Heinrich Family - Black Springs | Rabobank Australia Client
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Heinrich Family

 

His forefathers built on the prosperity enjoyed by the wool industry in the first half of last century, but fifth generation grain and sheep farmer Ben Heinrich is taking his family’s long affinity with the woolly animal in a new direction.

Price inconsistency along with the substantial labour and carrying costs associated with producing high quality merino wool led Ben and his father Ken to look at opportunities that could be more sustainable and profitable in the long term.

The Heinrichs’ 800-hectare property ‘Manofield’ currently comprises around 500 hectares of cropping with the remainder used for sheep grazing pastures.

Ben said while they wanted to remain in sheep the decision was made to move to a low maintenance sheep meat breed.

“We were running around 300 merino ewes and a combination of poor wool price at that time, contract labour becoming harder to find and increasing pressure from outside lobby groups started us looking at other options,”
“I also probably lacked interest in shearing and wool production but had a passion for producing prime lamb that contributed greatly to us heading down this path.”

 

The naked sheep

The sheep currently roaming the pastures at Manofield are self-shedding, long tailed and definitely more numerous, with approximately 1000 ewes turning off at least 1000 lambs a year.

“Currently we’ve got quite a composite flock,” Ben said.

“We started out with Wiltipolls but they are seasonal breeders, so over the past few years we have introduced other breeds and have had a lot of success with the Australian Whites.”

“They breed well, have a good attitude and their meat has been described as the wagyu of lamb.”

The introduction of these ‘moulting’ sheep has been a game changer for the Heinrichs as it meant that they no longer need to mules, crutch or dock their sheep and has opened the door for them to gain ethical accreditation.

Branding their meat as Wunderbar Lamb, the Heinrichs are Australia’s first and only Humane Choice Accredited lamb producer.

Ben said they sought out the accreditation to ensure that people buying and eating their lamb had the highest level of confidence that their sheep were raised using minimal intervention practices and true free-range conditions.

“The shedding variety of sheep has really enabled us to go down this route, but there is quite a lot to the accreditation,” he said.

“Along with limiting human intervention, our sheep are free range and hormone and antibiotic free, we also ensure that they endure minimal transportation times to local processors.”

Wunderbar Lamb

While a delicious, local and ethically produced lamb chop sounds like it would sell itself Ben said it was definitely challenging to get the brand up and running.

“When I launched the brand back in 2015 and gained the humane choice accreditation, I think I naively thought that butchers, restaurateurs, and consumers would be knocking down my door to purchase our lamb,” Ben said.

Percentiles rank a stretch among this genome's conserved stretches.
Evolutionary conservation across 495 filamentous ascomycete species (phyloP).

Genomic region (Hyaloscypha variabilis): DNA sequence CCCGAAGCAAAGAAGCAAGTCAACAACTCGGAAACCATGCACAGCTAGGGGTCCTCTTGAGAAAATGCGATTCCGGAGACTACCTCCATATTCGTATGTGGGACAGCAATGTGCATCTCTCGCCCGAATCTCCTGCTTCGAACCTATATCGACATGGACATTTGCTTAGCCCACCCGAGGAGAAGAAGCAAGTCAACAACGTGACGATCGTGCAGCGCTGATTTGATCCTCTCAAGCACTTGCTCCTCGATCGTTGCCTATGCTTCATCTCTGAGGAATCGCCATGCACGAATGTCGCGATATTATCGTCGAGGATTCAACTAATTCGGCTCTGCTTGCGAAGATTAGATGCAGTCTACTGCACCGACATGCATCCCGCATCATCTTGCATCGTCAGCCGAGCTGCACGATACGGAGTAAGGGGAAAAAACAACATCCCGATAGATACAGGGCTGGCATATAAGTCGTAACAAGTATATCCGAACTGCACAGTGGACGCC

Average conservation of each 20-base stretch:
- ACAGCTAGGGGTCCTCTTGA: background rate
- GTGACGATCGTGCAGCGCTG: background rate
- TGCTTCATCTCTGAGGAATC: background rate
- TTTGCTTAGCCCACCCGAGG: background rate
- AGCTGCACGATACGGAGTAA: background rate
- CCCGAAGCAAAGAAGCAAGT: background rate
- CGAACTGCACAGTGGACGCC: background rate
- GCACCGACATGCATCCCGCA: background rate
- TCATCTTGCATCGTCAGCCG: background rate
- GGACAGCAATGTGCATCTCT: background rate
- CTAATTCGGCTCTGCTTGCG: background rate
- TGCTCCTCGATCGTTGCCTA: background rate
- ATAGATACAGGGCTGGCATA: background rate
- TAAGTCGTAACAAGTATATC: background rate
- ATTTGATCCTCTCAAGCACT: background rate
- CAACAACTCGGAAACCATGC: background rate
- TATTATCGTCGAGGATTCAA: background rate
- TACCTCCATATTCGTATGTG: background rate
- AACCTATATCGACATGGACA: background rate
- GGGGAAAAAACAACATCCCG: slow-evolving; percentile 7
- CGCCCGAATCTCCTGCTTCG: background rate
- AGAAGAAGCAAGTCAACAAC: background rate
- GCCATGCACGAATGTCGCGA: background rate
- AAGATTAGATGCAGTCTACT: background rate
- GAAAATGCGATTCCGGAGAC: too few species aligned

“In many ways I think we’re a bit ahead of the curve as while there are a lot of consumers expressing a desire for meat produced in this ethical way, there are still only a minority who are willing to pay the premium for it.”

“I was fortunate that an old friend, Casey Cooper who owns Coopers Butcher in Burra was looking for a paddock-to-plate producer to partner with.”

“Casey has continued to be a great supporter of ours and has always provided us with transparent feedback on the end product so that we can continue to hone our selection, breeding and feeding programs.”

Through word of mouth Ben said they have been fortunate to pick up several other partners along the way and people wishing to taste Wunderbar Lamb can now purchase through Coopers Butcher in Burra as well as Freeling Butchers in Freeling or Glenunga Gourmet Meats in Adelaide.

“The head chef, Dan Moss at Terroir in Auburn has been featuring our lamb on his menu for several years and with a focus on delicious, local and humane produce I’d highly recommend dropping into his restaurant if you get a chance.”

 

A sixth generation

As the lamb business continues to grow Ben and his family are beginning to explore options to expand their operations.

“My wife Kerry and I have five children and in an ideal situation I’ll hopefully be able to offer all of them a future in our family business if they wanted it,” he said.

“Cropping currently makes up about 70 per cent of our operation and will continue to do so but there are a number of directions we can look at going."

“Currently we’re consolidating and making sure we’ve got all our ducks in a row but we’re talking with our financial partner Rabobank about next steps and that will be through intensifying, expanding and potentially diversifying."

 

“We’ve banked with Rabobank for over 17 years and we’ve always found they’ve been willing to support us in whichever direction we’ve wanted to take the business.”
“It’s great to have a close relationship with a rural manager who knows our business and who we can call any time even if it’s just to thrash some ideas out.”

With the tourism hot spot of the Clare Valley in close proximity there has been interest from tourists wanting to embrace the farming experience, with such a great story to tell about Australian lamb production it hopefully won’t be long until the Heinrichs are introducing the world to their curious breed of sheep.

 

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